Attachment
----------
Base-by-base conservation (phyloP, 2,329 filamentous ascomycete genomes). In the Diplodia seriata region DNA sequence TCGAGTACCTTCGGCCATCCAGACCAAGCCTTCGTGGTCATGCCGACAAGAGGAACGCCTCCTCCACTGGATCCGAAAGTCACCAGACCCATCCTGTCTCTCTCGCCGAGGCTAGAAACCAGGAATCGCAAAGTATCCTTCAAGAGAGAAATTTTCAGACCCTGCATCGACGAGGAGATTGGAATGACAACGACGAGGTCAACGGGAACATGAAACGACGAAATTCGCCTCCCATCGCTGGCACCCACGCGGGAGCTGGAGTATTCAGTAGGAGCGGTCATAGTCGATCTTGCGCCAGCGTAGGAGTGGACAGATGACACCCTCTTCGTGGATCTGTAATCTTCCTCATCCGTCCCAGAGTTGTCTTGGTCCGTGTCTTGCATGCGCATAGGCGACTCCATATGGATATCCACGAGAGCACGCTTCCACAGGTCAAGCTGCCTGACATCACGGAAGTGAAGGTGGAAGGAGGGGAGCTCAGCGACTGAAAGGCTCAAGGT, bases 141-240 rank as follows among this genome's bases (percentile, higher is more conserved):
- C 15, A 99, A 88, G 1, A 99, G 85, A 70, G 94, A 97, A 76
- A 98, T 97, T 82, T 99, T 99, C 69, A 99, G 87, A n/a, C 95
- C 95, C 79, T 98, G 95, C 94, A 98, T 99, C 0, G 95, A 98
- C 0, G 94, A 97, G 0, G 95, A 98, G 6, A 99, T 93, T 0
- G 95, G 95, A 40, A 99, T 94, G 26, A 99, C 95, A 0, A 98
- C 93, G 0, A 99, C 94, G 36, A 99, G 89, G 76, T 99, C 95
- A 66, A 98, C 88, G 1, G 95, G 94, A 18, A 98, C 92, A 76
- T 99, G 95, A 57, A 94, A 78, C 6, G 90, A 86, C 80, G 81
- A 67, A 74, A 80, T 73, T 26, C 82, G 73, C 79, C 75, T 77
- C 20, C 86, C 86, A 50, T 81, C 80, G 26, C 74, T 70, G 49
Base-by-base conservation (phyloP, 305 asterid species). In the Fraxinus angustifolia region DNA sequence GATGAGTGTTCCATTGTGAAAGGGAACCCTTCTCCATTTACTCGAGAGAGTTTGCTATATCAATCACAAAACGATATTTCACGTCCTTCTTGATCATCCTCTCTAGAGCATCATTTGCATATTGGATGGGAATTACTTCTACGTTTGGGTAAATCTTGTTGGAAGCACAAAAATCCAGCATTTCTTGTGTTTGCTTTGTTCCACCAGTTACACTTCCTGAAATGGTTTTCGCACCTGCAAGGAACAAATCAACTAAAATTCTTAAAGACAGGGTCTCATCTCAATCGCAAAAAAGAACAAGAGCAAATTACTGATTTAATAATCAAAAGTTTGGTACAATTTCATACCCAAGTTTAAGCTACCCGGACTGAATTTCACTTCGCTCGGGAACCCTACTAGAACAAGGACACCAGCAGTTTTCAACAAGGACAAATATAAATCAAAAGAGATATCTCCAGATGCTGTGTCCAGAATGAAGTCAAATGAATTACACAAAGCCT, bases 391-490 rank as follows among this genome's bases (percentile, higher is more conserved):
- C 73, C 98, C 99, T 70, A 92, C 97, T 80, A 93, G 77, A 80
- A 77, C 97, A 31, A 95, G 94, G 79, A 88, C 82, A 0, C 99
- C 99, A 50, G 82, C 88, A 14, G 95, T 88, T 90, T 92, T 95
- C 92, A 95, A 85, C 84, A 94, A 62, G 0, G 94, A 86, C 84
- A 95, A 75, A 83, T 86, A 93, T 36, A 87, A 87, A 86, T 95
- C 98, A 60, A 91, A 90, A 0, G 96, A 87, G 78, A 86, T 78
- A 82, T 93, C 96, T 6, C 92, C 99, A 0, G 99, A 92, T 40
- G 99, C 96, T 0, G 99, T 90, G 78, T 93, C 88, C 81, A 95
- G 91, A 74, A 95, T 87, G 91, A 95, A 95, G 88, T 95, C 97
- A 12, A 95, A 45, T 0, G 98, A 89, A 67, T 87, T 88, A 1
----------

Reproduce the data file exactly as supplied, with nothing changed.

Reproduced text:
Base-by-base conservation (phyloP, 2,329 filamentous ascomycete genomes). In the Diplodia seriata region DNA sequence TCGAGTACCTTCGGCCATCCAGACCAAGCCTTCGTGGTCATGCCGACAAGAGGAACGCCTCCTCCACTGGATCCGAAAGTCACCAGACCCATCCTGTCTCTCTCGCCGAGGCTAGAAACCAGGAATCGCAAAGTATCCTTCAAGAGAGAAATTTTCAGACCCTGCATCGACGAGGAGATTGGAATGACAACGACGAGGTCAACGGGAACATGAAACGACGAAATTCGCCTCCCATCGCTGGCACCCACGCGGGAGCTGGAGTATTCAGTAGGAGCGGTCATAGTCGATCTTGCGCCAGCGTAGGAGTGGACAGATGACACCCTCTTCGTGGATCTGTAATCTTCCTCATCCGTCCCAGAGTTGTCTTGGTCCGTGTCTTGCATGCGCATAGGCGACTCCATATGGATATCCACGAGAGCACGCTTCCACAGGTCAAGCTGCCTGACATCACGGAAGTGAAGGTGGAAGGAGGGGAGCTCAGCGACTGAAAGGCTCAAGGT, bases 141-240 rank as follows among this genome's bases (percentile, higher is more conserved):
- C 15, A 99, A 88, G 1, A 99, G 85, A 70, G 94, A 97, A 76
- A 98, T 97, T 82, T 99, T 99, C 69, A 99, G 87, A n/a, C 95
- C 95, C 79, T 98, G 95, C 94, A 98, T 99, C 0, G 95, A 98
- C 0, G 94, A 97, G 0, G 95, A 98, G 6, A 99, T 93, T 0
- G 95, G 95, A 40, A 99, T 94, G 26, A 99, C 95, A 0, A 98
- C 93, G 0, A 99, C 94, G 36, A 99, G 89, G 76, T 99, C 95
- A 66, A 98, C 88, G 1, G 95, G 94, A 18, A 98, C 92, A 76
- T 99, G 95, A 57, A 94, A 78, C 6, G 90, A 86, C 80, G 81
- A 67, A 74, A 80, T 73, T 26, C 82, G 73, C 79, C 75, T 77
- C 20, C 86, C 86, A 50, T 81, C 80, G 26, C 74, T 70, G 49
Base-by-base conservation (phyloP, 305 asterid species). In the Fraxinus angustifolia region DNA sequence GATGAGTGTTCCATTGTGAAAGGGAACCCTTCTCCATTTACTCGAGAGAGTTTGCTATATCAATCACAAAACGATATTTCACGTCCTTCTTGATCATCCTCTCTAGAGCATCATTTGCATATTGGATGGGAATTACTTCTACGTTTGGGTAAATCTTGTTGGAAGCACAAAAATCCAGCATTTCTTGTGTTTGCTTTGTTCCACCAGTTACACTTCCTGAAATGGTTTTCGCACCTGCAAGGAACAAATCAACTAAAATTCTTAAAGACAGGGTCTCATCTCAATCGCAAAAAAGAACAAGAGCAAATTACTGATTTAATAATCAAAAGTTTGGTACAATTTCATACCCAAGTTTAAGCTACCCGGACTGAATTTCACTTCGCTCGGGAACCCTACTAGAACAAGGACACCAGCAGTTTTCAACAAGGACAAATATAAATCAAAAGAGATATCTCCAGATGCTGTGTCCAGAATGAAGTCAAATGAATTACACAAAGCCT, bases 391-490 rank as follows among this genome's bases (percentile, higher is more conserved):
- C 73, C 98, C 99, T 70, A 92, C 97, T 80, A 93, G 77, A 80
- A 77, C 97, A 31, A 95, G 94, G 79, A 88, C 82, A 0, C 99
- C 99, A 50, G 82, C 88, A 14, G 95, T 88, T 90, T 92, T 95
- C 92, A 95, A 85, C 84, A 94, A 62, G 0, G 94, A 86, C 84
- A 95, A 75, A 83, T 86, A 93, T 36, A 87, A 87, A 86, T 95
- C 98, A 60, A 91, A 90, A 0, G 96, A 87, G 78, A 86, T 78
- A 82, T 93, C 96, T 6, C 92, C 99, A 0, G 99, A 92, T 40
- G 99, C 96, T 0, G 99, T 90, G 78, T 93, C 88, C 81, A 95
- G 91, A 74, A 95, T 87, G 91, A 95, A 95, G 88, T 95, C 97
- A 12, A 95, A 45, T 0, G 98, A 89, A 67, T 87, T 88, A 1